RecommNeds | The Beyond Jazz Edition
Words By: Aaron “Neddy” Stein
Rhododendron: Mad Honey
Sometimes I have no idea how an album gets into my listening queue, but usually a quick Google will get me the scoop on something that piques my interest. With Rhododendron, there’s not much to go on (they’re from Bern, Switzerland), and what there is, isn’t in English. No matter, it’s the music that counts, and their album, Mad Honey, is a post-rock delight, mixing piano and cello and violin with bass and drums providing the consuming rhythms. It’s elegant, powerful, atmospheric instrumental music, somewhere between jazz, classical and rock.
Kenosha Kid: Inside Voices
A bit closer to home and maybe a smidge more “on the radar” is Kenosha Kid from Athens, Georgia. I was hipped to their newest, Inside Voices, and have been digging through its many layers finding secrets and nuances ever since. Led by Dan Nettles on guitar, who has a bit of Frisell in him and a bit of a jammy-ness in him as well, the ensemble builds each piece slowly, arranging and constructing each section with care and expertise. Horn arrangements run both parallel and perpendicular to the melodies, resonances and counterpoints all at once. Altogether some excellent new jazz and occasionally stunning music.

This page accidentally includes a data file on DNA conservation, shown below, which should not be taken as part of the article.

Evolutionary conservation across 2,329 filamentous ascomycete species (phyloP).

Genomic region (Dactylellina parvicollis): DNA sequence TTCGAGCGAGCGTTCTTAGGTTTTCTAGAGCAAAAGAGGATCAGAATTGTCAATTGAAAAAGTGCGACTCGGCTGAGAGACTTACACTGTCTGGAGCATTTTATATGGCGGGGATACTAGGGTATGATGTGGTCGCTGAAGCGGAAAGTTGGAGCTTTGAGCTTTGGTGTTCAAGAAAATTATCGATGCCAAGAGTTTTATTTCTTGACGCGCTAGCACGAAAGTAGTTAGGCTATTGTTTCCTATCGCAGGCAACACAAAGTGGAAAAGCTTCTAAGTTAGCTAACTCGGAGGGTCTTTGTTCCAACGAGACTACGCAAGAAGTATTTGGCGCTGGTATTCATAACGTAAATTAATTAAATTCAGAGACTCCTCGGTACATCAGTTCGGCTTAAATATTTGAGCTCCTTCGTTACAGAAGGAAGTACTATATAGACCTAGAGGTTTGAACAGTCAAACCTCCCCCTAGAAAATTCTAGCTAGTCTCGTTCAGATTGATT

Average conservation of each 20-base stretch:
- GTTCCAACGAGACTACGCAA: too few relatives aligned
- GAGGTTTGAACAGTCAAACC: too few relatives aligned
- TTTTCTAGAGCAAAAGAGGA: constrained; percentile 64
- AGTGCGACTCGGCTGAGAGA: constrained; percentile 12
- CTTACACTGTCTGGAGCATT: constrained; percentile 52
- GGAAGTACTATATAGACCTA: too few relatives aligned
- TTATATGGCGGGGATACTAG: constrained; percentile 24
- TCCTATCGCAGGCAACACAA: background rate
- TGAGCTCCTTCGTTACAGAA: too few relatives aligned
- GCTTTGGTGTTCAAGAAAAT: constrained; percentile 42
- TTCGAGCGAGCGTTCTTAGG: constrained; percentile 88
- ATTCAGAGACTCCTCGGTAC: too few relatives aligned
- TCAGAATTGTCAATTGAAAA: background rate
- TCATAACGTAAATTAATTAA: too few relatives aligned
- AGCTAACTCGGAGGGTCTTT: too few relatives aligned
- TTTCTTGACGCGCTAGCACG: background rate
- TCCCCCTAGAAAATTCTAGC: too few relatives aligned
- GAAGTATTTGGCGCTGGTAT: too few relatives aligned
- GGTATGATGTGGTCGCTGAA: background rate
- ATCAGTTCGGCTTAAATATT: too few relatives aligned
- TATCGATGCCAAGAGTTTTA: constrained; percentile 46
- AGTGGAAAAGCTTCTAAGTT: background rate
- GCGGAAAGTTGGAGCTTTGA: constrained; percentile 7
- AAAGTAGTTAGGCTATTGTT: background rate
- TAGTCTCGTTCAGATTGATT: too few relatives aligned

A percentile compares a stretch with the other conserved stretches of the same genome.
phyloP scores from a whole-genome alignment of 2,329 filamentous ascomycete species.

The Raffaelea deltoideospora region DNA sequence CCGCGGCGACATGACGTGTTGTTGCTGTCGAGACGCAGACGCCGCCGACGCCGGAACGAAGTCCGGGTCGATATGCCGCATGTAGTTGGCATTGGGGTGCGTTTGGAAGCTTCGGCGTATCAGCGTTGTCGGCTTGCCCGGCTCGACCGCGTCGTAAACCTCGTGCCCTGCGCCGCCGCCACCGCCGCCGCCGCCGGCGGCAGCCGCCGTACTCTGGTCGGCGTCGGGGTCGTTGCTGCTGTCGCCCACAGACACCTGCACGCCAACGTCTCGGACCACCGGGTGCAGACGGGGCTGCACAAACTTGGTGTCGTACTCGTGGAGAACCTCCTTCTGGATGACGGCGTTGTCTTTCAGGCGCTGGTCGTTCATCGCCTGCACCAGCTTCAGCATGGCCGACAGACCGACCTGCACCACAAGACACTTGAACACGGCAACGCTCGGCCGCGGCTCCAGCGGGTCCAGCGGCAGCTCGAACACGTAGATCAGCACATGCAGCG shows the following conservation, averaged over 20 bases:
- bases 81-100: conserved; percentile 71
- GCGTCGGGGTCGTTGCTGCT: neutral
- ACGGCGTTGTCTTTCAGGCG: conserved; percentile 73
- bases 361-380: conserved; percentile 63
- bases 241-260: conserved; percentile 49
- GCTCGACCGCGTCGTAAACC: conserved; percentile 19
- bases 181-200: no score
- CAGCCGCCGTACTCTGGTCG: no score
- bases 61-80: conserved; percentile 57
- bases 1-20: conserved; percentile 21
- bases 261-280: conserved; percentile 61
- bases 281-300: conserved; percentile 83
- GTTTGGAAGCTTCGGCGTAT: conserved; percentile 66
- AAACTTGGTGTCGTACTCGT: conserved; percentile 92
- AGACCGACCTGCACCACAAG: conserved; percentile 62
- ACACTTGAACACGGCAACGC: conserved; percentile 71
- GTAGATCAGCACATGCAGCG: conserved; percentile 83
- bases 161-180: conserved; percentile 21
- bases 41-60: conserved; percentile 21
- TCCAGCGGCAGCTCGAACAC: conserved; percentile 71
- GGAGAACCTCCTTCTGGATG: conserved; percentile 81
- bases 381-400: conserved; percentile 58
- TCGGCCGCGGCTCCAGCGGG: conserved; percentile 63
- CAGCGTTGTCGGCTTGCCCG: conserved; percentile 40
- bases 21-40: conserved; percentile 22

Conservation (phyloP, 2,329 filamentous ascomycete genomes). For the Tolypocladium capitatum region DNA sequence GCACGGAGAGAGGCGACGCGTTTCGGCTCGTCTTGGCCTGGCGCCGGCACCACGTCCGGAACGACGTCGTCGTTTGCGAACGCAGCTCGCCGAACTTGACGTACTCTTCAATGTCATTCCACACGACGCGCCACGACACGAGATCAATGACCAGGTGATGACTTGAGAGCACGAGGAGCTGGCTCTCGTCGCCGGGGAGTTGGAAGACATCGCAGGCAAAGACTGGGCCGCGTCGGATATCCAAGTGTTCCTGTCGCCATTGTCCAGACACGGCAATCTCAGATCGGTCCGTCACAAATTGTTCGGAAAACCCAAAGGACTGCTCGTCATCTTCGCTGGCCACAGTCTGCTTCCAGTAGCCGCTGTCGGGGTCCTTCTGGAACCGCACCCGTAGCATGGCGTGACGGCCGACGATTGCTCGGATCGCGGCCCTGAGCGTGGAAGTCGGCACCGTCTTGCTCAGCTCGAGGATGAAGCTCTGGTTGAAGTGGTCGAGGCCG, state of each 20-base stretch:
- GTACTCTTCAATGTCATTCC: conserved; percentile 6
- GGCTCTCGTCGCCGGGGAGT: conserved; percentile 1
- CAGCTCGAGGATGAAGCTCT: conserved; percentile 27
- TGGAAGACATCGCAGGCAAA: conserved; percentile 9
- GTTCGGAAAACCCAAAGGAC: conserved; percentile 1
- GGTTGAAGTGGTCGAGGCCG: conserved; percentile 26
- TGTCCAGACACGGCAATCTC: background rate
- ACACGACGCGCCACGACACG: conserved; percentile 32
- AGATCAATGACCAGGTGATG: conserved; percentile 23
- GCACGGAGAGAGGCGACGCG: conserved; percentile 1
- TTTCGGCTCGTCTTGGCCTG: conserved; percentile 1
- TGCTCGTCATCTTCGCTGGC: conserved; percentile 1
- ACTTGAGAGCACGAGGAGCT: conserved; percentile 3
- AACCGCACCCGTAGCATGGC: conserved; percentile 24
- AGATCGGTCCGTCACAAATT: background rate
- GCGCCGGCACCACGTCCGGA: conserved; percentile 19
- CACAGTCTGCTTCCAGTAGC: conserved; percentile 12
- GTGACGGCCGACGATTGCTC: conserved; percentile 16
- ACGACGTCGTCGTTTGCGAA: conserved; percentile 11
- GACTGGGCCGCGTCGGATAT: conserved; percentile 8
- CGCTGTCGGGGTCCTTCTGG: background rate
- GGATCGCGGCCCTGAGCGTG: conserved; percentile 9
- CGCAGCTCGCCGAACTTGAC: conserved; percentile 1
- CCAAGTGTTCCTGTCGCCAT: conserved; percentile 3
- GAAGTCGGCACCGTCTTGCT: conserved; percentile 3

1939 Ensemble: Black Diamond Pearl
1939 Ensemble are a unique trio out of Portland, Oregon who were first featured in this space a couple years ago. They’re back with an excellent new follow-up LP, Black Diamond Pearl, recorded by Tortoise’s John McEntire, which gives a little bit of an indication on the sound. The instrumentation consists of vibraphone, drums and trumpet with some synth thrown in for a jazz-punk, post-rock, retro-futuristic sound. The three of them make a big noise with multiple strata of intense melodies and dark grooves. High level, intelligent instrumental music for the modern era.
Marcus Hamblett: Concrete
Marcus Hamblett is a guitarist from Brighton, UK who spends much of his time as a session or touring musician for the likes of Laura Marling and the Broken Social Scene, amongst others. On Concrete he and his guitar are the sole focus, although he adds other bits of sounds and instruments along the way. Like its namesake concrete, the album is a kind of slurry of sounds that solidifies into something quite strong and tangible. It reaches places you might call jazz and rock (and post-jazz and post-rock for that matter) and probably a dozen other subgenres, but mostly it’s a sound of Hamblett’s own making: at times quite pretty and others pretty weird. It’s worth digging into all 6 tracks – they work on their own, but gain strength as a single unit.